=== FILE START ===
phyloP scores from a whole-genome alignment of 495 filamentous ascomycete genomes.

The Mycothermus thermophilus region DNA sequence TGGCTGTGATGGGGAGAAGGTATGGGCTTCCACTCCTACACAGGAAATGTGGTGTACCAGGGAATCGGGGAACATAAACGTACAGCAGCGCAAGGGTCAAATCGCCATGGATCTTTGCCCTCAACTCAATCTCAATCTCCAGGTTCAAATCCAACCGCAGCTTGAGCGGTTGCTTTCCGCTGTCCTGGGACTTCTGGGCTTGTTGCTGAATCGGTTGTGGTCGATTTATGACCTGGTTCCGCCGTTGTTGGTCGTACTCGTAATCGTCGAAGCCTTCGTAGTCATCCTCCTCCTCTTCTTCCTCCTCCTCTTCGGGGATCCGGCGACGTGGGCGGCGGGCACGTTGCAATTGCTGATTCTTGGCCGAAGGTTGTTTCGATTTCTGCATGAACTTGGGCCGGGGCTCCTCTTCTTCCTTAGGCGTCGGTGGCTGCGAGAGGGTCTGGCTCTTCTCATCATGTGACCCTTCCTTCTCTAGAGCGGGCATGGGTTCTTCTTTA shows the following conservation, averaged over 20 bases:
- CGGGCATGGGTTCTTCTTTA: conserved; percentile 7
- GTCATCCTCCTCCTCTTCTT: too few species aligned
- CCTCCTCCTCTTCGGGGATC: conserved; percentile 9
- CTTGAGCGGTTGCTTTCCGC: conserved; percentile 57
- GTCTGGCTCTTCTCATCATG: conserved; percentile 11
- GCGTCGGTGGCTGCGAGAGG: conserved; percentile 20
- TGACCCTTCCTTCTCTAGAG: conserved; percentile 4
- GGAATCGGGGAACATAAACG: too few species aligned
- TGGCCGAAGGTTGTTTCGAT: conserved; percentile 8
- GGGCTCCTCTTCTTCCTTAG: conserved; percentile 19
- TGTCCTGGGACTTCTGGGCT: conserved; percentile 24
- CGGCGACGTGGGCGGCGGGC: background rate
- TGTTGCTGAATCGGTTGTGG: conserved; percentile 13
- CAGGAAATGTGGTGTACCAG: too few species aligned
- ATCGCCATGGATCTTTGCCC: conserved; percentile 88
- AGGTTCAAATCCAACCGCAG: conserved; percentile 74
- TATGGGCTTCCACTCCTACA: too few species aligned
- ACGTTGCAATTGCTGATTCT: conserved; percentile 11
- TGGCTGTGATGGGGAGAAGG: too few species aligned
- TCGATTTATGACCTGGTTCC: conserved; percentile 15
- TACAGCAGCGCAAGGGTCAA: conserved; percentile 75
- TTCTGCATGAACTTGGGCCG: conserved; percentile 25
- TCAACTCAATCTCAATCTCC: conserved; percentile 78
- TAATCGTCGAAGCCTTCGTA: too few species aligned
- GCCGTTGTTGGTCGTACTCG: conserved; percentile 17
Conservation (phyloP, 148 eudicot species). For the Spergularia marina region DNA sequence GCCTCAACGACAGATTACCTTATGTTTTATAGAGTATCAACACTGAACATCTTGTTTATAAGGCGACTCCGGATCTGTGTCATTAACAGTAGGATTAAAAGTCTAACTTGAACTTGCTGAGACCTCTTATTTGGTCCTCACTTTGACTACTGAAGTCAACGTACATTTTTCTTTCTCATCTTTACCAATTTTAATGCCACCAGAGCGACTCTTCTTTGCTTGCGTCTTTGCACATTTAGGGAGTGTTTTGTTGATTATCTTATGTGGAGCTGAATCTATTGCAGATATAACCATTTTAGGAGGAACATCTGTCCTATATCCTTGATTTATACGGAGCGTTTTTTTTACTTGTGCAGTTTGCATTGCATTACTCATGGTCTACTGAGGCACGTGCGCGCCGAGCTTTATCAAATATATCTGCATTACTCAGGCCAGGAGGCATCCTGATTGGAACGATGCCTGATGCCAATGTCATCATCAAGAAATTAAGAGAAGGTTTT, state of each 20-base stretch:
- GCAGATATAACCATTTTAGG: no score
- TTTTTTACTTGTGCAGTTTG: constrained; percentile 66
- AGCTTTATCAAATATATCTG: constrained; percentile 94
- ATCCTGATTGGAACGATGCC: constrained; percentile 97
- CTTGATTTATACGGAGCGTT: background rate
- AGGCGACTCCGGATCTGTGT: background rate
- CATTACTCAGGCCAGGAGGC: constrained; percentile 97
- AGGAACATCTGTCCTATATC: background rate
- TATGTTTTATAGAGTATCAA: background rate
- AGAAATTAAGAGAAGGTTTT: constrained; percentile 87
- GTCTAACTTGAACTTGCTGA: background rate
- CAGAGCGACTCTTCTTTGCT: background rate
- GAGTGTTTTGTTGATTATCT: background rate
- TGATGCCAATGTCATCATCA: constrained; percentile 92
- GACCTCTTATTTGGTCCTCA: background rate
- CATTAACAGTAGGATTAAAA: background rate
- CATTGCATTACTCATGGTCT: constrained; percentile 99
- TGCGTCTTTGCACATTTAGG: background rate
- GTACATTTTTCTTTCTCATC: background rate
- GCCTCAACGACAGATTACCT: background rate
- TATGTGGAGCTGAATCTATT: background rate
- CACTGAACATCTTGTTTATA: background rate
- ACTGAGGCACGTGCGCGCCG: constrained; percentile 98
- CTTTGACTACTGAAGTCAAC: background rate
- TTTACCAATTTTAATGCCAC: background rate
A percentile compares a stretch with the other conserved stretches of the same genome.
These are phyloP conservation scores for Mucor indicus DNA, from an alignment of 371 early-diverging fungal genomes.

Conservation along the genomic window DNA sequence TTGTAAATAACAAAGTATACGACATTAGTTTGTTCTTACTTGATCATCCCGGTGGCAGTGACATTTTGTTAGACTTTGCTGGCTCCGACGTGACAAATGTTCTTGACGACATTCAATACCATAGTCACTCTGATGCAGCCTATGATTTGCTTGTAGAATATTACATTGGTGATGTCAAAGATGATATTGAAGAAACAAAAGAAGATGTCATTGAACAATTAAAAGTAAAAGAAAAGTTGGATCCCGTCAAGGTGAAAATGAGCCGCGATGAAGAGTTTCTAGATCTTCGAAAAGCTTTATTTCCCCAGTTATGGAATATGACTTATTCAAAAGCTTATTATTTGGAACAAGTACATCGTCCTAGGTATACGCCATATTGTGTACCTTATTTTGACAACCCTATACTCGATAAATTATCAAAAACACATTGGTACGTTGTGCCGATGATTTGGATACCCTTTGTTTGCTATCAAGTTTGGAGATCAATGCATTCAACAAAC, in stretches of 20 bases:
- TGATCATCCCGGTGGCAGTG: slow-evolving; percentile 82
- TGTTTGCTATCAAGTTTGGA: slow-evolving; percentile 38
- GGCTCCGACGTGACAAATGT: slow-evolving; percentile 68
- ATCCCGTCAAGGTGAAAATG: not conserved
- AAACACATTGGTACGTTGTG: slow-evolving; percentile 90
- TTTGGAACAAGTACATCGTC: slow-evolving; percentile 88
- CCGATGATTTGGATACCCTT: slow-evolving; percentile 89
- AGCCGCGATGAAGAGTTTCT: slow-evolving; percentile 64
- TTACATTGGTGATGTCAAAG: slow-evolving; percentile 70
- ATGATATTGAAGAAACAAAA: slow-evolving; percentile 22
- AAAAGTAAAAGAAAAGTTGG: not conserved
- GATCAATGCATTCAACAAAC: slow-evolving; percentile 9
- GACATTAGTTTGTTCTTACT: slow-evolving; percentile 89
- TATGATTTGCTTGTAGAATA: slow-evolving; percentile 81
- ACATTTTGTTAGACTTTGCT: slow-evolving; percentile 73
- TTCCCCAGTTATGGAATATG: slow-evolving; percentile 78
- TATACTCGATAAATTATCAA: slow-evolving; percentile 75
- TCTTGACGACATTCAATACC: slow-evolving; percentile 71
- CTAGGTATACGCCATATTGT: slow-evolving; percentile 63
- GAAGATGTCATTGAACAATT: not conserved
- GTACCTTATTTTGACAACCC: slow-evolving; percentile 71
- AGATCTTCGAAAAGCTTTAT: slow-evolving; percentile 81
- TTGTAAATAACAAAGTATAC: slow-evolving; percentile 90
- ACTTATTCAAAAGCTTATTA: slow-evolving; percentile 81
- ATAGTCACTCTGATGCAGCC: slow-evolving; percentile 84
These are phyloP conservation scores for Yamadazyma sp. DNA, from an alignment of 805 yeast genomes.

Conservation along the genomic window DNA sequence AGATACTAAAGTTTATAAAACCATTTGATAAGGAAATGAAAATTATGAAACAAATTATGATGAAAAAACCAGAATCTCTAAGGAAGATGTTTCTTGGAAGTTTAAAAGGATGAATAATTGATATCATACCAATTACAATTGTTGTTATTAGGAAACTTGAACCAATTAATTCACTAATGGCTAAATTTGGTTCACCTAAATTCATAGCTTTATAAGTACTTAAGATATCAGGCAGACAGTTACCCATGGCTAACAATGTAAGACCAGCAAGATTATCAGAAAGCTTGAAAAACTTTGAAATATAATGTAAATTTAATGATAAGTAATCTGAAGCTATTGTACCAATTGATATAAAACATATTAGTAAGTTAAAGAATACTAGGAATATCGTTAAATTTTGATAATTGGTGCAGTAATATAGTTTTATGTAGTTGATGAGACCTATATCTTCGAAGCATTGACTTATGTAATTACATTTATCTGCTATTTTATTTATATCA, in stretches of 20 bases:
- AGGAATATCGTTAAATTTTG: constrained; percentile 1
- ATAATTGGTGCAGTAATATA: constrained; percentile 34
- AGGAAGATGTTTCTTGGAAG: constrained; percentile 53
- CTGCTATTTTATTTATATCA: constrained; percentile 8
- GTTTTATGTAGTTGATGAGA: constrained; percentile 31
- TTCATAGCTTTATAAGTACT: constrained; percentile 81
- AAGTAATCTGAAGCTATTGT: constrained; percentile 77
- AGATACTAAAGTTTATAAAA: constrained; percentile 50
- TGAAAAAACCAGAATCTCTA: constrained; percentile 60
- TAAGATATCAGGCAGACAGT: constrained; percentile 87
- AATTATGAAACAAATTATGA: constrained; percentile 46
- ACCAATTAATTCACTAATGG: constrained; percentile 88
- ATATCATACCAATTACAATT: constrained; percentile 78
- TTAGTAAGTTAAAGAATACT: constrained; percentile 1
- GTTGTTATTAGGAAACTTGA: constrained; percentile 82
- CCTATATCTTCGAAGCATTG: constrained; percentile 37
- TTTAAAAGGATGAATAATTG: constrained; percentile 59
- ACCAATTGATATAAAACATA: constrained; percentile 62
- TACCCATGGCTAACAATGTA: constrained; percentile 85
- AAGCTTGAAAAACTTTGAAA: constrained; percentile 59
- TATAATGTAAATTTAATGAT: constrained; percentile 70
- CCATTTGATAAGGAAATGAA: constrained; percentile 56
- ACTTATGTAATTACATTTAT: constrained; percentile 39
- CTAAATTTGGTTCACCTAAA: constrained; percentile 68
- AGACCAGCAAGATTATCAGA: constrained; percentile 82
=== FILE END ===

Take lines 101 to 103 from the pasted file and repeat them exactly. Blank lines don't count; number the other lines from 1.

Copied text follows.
- ACCAATTGATATAAAACATA: constrained; percentile 62
- TACCCATGGCTAACAATGTA: constrained; percentile 85
- AAGCTTGAAAAACTTTGAAA: constrained; percentile 59